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Deal Reportedly Reached In Writers' Strike

kdawson posted more than 6 years ago | from the gonna-be-a-backlog dept.

Television 333

BlueshiftVFX writes to let us know that the writers' strike may be over. CNBC and other media are quoting former Disney CEO Michael Eisner: "It's over. They made the deal, they shook hands on the deal. It's going on Saturday to the writers in general... A deal has been made, and they'll be back to work very soon."

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This is news for nerds... (-1, Redundant)

Anonymous Coward | more than 6 years ago | (#22348726)

...because many writers use computers.

Re:This is news for nerds... (5, Insightful)

rainmayun (842754) | more than 6 years ago | (#22348780)

... because many nerds watch tv.

Re:This is news for nerds... (2, Insightful)

homey of my owney (975234) | more than 6 years ago | (#22349294)

Damn, in time for the Oscars... Why couldn't they hold out for another couple of weeks?

Re:This is news for nerds... (2, Insightful)

bkr1_2k (237627) | more than 6 years ago | (#22349504)

Because they want something to come back to when they reach a deal. If they held out past the oscars many "analysts" of the industry speculated they wouldn't be able to recover their viewers. As it is I suspect most of the decent new shows are going to be dead anyway.

I need only three words to explain this (4, Interesting)

YA_Python_dev (885173) | more than 6 years ago | (#22349064)

Joss Whedon, Dollhouse [wikipedia.org] .

Re:I need only three words to explain this (5, Insightful)

howdoesth (1132949) | more than 6 years ago | (#22349664)

Joss Whedon, Dollhouse [wikipedia.org] .
I was really expecting Dollhouse to get killed during the strike before it ever even had a chance to get off the ground, but it looks like Fox is fully committed to letting me see it, fall in love, and then break my heart after 14 episodes. Thanks, guys.

Re:This is news for nerds... (0, Flamebait)

tritonman (998572) | more than 6 years ago | (#22349092)

oh thank God it's over! Now I can finally stop not giving a rats ass about it! I almost cared as much about this as I cared about the baseball players strike.

I guess... (4, Funny)

gEvil (beta) (945888) | more than 6 years ago | (#22348732)

I guess this means the Colbert/Stewart/O'Brien fued has been resolved, too...

Re:I guess... (1)

mcmonkey (96054) | more than 6 years ago | (#22348930)

Wasn't Stewart on Letterman's show before Conan was on Stewart's and Stewart could spawn Colbert?

(I don't have Sirius, but I'm sure Stern is taking credit for all of them.)

Re:I guess... (1)

eln (21727) | more than 6 years ago | (#22349290)

Possibly, but Letterman has writers, so he didn't need to get involved in the fight.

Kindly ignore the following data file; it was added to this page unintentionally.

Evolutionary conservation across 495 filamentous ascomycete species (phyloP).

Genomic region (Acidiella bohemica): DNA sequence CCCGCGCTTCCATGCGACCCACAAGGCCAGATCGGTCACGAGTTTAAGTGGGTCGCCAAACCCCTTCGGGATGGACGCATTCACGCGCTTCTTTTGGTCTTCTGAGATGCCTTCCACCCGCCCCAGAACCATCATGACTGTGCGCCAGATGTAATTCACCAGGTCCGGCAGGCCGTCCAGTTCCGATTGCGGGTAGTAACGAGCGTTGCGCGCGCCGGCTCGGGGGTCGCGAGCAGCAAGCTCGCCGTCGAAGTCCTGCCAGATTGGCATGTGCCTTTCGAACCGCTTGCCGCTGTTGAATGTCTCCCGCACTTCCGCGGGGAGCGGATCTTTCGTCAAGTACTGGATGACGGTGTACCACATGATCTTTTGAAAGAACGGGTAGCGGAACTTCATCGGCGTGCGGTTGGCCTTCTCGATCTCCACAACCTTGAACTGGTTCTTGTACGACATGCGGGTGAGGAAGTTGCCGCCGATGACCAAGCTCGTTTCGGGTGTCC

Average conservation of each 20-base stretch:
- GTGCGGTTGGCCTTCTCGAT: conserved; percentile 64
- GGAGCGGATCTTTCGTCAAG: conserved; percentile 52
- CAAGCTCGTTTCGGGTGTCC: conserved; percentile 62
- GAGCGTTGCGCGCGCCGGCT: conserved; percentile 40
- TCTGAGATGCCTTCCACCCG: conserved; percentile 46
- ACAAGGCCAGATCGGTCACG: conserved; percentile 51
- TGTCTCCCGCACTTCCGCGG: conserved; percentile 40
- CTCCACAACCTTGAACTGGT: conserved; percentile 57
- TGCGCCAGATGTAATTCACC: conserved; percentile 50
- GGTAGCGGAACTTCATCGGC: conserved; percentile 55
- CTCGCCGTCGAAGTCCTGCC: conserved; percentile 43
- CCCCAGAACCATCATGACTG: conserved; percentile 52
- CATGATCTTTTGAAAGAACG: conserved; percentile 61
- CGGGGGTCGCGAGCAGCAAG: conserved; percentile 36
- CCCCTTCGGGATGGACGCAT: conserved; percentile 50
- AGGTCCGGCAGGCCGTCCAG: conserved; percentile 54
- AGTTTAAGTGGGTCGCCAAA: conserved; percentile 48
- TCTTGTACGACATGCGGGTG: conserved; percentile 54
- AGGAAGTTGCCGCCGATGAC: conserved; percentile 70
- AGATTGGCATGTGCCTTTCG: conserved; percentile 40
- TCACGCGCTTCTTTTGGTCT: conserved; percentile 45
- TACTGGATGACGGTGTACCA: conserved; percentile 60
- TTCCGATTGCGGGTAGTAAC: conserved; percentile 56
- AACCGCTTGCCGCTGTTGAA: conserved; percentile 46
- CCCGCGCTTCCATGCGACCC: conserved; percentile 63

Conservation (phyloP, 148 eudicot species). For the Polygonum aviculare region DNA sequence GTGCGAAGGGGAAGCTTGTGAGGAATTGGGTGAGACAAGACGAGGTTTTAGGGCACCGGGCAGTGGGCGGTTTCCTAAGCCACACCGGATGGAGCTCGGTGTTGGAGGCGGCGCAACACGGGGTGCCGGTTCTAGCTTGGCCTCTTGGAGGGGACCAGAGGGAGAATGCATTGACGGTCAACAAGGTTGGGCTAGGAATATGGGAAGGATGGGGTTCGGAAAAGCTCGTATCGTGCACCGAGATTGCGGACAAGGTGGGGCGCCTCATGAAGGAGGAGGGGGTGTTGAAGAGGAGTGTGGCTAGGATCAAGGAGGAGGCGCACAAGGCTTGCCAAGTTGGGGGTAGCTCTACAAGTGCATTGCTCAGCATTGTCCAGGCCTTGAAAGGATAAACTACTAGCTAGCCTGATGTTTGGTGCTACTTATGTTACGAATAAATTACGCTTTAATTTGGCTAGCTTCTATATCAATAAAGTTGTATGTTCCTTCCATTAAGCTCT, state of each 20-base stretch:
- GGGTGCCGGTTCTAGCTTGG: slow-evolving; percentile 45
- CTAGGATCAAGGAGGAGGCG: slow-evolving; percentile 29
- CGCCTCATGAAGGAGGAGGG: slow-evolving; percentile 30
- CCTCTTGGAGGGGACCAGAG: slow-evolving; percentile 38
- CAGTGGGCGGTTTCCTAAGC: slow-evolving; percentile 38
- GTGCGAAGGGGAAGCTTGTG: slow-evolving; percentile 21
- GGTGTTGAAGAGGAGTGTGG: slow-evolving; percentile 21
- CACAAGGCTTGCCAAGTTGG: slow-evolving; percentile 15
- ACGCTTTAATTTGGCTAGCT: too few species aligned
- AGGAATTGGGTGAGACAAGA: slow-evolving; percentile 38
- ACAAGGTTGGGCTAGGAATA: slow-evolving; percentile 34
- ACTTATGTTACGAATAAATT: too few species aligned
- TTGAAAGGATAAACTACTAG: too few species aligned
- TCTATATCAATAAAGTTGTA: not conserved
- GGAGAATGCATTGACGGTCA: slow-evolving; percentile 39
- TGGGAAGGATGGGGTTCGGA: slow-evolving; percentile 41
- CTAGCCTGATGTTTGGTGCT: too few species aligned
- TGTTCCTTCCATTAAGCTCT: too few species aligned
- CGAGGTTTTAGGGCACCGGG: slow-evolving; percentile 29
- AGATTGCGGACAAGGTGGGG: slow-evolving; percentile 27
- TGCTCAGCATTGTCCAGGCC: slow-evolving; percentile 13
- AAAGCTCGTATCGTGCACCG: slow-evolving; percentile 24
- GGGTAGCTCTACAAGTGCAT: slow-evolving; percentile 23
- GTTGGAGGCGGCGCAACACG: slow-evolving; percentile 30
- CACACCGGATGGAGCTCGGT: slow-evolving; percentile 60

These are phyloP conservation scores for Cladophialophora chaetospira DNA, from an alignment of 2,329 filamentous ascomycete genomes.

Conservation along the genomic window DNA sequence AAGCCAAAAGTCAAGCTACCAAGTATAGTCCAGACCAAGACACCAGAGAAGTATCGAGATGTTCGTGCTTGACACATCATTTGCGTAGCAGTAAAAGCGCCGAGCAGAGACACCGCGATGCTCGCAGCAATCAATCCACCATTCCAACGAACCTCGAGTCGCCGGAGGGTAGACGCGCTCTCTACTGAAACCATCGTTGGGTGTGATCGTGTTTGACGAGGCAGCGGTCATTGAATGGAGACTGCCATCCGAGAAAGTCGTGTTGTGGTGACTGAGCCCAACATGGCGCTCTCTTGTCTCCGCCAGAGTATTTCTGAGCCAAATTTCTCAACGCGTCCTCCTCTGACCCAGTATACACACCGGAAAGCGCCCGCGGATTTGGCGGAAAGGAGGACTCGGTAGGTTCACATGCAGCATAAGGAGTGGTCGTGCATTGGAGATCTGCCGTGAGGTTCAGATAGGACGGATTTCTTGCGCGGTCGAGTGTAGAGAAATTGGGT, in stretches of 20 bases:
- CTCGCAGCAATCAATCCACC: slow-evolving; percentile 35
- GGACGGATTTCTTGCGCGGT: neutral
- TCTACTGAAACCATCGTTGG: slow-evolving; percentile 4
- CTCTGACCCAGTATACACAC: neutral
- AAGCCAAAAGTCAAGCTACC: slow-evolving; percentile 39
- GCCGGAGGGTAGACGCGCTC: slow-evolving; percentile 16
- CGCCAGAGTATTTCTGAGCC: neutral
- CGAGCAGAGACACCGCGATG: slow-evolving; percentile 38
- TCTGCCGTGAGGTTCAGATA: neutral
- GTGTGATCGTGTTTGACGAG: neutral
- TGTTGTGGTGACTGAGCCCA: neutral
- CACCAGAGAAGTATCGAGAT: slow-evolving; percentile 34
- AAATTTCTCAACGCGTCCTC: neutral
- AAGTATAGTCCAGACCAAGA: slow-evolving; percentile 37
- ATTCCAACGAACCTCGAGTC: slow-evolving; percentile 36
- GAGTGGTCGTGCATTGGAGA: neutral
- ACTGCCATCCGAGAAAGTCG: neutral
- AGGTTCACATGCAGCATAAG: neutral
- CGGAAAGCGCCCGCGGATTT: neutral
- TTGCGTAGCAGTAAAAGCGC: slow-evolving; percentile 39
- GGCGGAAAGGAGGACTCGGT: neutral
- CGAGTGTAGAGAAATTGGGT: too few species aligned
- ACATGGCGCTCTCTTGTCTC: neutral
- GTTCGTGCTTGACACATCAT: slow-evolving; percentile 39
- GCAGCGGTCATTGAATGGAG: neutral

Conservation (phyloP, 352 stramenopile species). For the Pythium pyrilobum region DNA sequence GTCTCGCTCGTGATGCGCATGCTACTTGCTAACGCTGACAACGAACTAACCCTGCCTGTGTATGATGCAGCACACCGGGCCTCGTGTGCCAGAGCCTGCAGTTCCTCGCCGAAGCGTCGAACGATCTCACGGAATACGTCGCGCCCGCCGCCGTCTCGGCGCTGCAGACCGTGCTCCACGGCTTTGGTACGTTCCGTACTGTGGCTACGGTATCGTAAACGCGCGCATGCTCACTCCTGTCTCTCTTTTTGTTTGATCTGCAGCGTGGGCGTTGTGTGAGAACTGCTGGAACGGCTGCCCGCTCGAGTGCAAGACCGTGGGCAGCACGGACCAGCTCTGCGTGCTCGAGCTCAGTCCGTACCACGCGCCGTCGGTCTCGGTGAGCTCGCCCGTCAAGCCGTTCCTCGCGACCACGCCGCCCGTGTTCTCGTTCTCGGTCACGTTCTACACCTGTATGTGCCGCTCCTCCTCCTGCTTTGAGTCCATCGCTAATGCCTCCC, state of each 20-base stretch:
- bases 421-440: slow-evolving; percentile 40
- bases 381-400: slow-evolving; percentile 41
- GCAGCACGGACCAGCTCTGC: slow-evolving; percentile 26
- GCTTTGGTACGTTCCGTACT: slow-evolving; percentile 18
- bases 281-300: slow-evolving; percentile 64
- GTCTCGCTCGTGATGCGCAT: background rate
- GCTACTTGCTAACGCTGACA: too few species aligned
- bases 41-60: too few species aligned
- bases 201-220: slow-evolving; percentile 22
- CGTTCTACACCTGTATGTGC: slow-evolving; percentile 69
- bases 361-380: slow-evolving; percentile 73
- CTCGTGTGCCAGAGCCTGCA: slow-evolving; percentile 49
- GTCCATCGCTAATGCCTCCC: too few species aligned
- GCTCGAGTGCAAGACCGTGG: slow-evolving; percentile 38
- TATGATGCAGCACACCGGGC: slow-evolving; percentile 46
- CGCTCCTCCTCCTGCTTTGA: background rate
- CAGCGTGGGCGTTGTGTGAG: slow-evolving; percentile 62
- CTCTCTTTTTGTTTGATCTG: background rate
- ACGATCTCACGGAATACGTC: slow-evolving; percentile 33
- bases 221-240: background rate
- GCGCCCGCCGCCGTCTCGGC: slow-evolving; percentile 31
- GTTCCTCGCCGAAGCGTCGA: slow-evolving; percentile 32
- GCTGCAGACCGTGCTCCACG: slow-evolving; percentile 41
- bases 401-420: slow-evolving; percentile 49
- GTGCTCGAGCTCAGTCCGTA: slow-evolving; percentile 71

Re:I guess... (3, Insightful)

elrous0 (869638) | more than 6 years ago | (#22349130)

I guess now the shows can go back to the same tired old bits they were rehashing before the strike forced them to get creative for the first time in years. -sigh-

Re:I guess... (5, Funny)

squiggleslash (241428) | more than 6 years ago | (#22349634)

Well, some of them. The good news is that they can take some of the programs that were suspended due to the Writer's Strike, like Bionic Woman and Journeyman, and go ahead and cancel them.

Is it? (1, Insightful)

porcupine8 (816071) | more than 6 years ago | (#22348734)

I've heard rumblings elsewhere that Eisner is spewing crap, and honestly he's not someone I'm going to trust without outside confirmation. When a writer says it's over, I'll believe it.

Re:Is it? (5, Informative)

NekSnappa (803141) | more than 6 years ago | (#22348862)

Well according to the Writers Guild website

The Latest Word

(2/4/08)

Dear Fellow Members,

I would like to update you on where we stand with bargaining with the AMPTP. While we have made important progress since the companies re-engaged us in serious talks, negotiations continue. Regardless of what you hear or read, there are many significant points that have yet to be worked out.

In order to keep members abreast of the latest developments, informational meetings are being planned by both Guilds for this weekend - details to be announced. Neither the Negotiating Committee, nor the West Board or the East Council, will take action on the contract until after the membership meetings.

As the talks proceed, never forget that during this period it is critical for us to remain on the picket lines united and strong. We are all in this together.

In Solidarity,

John F. Bowman

Chair, WGA Negotiating Committee

Re:Is it? (4, Informative)

longacre (1090157) | more than 6 years ago | (#22349346)